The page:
Without a doubt, we are moving into another year with a large damper on our hopes and plans. While a large amount of 2021 had hopeful resurgences across artistic mediums, we are now seeing things slide back into high case numbers and tight restrictions. But this doesn’t mean that there still aren’t aspirations to chase and hopes to grow for 2022, and it certainly did not put an end to New Year’s Eve festivities. From a Miley Cyrus hosted party-concert to car burnings in France, and from cancelled live traditions to new digital endeavours, the New Year was rung in as loudly as ever.
Easily the oddest of these happenstances is tangled up with the art world in its own unique ways: the Metaverse, the new name tag for the Facebook company, held their own festivities on their VR forum of Decentraland. To put it bluntly, Decentraland appears to be little more than an elitist, NFT-fuelled rendition of classic digital escapist platform Second Life—but more poorly made. With Paris Hilton the DJ for the night in a Roblox format and this digital world having the aesthetic appeal of an early ‘00s free-to-play game, the event certainly screams of current NFT themes. A recreation of the New York Times Square ball drop lends some interesting integrity to the project, but the entire affair feels like a fever dream from William Gibson’s mind.
On the live side of things, music abounded as always. A flagship performance by the Hong Kong Philharmonic Orchestra along the Victoria Harbour lit up the waterfront in accompaniment with towers of digital light designs and fireworks. New York proper had its New Year’s Eve Concert for Peace—an event originally created by legendary composer Leonard Bernstein. And in a superhumanly endearing turn from a wellspring of classic holiday tracks, the Peanuts crew gave us a rendition of Auld Lang Syne combining that moving melody with a New Orleans groove that can’t help but give some hope.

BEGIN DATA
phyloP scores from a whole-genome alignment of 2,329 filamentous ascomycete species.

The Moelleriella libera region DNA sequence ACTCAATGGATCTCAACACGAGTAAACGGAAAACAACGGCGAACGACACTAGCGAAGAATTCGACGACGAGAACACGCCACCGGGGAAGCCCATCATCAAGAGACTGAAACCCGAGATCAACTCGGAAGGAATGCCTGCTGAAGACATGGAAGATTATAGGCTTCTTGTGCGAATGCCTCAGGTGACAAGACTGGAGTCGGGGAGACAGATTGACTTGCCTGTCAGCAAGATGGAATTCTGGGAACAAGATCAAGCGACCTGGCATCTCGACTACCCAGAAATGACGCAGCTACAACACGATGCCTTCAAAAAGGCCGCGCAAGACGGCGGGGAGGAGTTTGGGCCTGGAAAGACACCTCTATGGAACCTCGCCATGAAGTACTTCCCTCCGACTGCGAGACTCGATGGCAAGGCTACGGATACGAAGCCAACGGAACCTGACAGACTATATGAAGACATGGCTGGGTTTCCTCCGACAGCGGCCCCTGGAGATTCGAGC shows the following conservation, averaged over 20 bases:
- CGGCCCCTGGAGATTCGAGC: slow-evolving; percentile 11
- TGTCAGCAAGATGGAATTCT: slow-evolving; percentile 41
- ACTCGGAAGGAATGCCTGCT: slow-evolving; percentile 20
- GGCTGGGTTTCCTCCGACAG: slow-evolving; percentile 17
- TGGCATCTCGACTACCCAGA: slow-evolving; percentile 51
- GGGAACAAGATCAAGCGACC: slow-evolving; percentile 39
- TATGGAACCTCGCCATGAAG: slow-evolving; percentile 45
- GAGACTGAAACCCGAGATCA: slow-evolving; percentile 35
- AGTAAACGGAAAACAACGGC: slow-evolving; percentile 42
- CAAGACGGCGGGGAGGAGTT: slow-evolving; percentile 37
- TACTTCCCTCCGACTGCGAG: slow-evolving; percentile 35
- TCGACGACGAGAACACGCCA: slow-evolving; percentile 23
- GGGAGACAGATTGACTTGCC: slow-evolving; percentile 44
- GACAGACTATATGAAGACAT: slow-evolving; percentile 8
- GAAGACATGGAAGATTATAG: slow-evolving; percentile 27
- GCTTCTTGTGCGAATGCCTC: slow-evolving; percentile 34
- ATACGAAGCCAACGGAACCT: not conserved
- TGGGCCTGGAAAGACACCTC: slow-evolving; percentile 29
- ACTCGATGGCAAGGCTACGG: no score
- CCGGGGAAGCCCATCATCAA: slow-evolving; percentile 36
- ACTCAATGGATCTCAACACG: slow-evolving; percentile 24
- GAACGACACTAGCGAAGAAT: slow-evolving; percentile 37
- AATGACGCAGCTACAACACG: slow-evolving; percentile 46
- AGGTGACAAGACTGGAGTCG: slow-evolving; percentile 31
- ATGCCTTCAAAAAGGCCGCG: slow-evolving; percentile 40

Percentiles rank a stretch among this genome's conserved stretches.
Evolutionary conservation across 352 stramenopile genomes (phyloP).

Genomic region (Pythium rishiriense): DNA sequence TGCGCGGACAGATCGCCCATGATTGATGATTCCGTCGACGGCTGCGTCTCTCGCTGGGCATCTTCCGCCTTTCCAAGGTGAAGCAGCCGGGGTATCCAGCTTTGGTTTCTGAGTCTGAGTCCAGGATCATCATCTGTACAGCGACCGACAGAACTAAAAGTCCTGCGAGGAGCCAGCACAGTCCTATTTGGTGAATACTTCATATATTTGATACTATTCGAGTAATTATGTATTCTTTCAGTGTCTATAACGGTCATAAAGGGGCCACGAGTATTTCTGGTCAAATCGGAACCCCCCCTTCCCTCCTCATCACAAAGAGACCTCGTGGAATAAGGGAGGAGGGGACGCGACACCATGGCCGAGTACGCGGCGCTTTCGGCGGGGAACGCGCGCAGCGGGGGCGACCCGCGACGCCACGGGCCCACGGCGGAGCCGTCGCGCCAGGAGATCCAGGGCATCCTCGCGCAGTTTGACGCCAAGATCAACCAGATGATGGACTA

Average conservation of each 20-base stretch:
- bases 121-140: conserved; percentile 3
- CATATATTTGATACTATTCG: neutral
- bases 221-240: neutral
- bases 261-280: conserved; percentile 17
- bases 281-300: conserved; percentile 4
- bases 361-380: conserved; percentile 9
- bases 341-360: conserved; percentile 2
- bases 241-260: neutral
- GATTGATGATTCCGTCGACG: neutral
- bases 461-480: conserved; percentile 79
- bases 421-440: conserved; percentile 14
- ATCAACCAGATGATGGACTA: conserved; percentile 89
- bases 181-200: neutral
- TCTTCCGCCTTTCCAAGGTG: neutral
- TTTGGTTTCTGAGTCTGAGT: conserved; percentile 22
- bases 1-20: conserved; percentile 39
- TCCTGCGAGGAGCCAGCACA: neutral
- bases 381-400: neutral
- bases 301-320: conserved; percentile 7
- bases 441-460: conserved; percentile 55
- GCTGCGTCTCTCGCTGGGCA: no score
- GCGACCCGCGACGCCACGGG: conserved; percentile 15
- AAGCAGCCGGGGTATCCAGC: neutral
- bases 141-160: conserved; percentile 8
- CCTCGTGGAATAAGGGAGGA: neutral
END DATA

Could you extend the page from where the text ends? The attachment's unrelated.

It’s clear that the returning tides of the pandemic don’t wash away a love and need for celebration and art, especially in times of milestones. No matter the point of the calendar that a culture’s new year falls on, creative celebration is tied to our jubilation. From cultural focuses on colours- like the bright reds of good fortune seen in Chinese festivities- to the raucous and ritual-like actions- Greece’s smashing of pomegranates or Colombia’s carrying of an empty suitcase- to the near-global fascination with lighting the sky up with fireworks. There is an artfulness and theatric quality to the way we choose to step into a new year.
Sadly the New Year’s Eve festivities of 2021 may mark the return of closures as we step into 2022. With the omicron variant so widespread and restrictions mounting once again, it’s likely we will see galleries closing doors and theatres putting the ghost light on again for a while. It’s certainly not the way in which anyone would want to start the new year, and far be it to say that it’s not an exhausting and triggering situation to be in again. But with the familiarity of the last two year’s norms, the ways we’ve seen arts and governments pivots to deal with the context, and the strides we’ve taken in reducing the impact of the virus on populations, there is still a light in the ringing in of this new year. While it may not be as soon as we’ve all hoped, there is still hundreds of days ahead of us to be surprised with inspiring art, profound connections, and just how much good can be crammed into a single year.
And if not, there’s always 2023.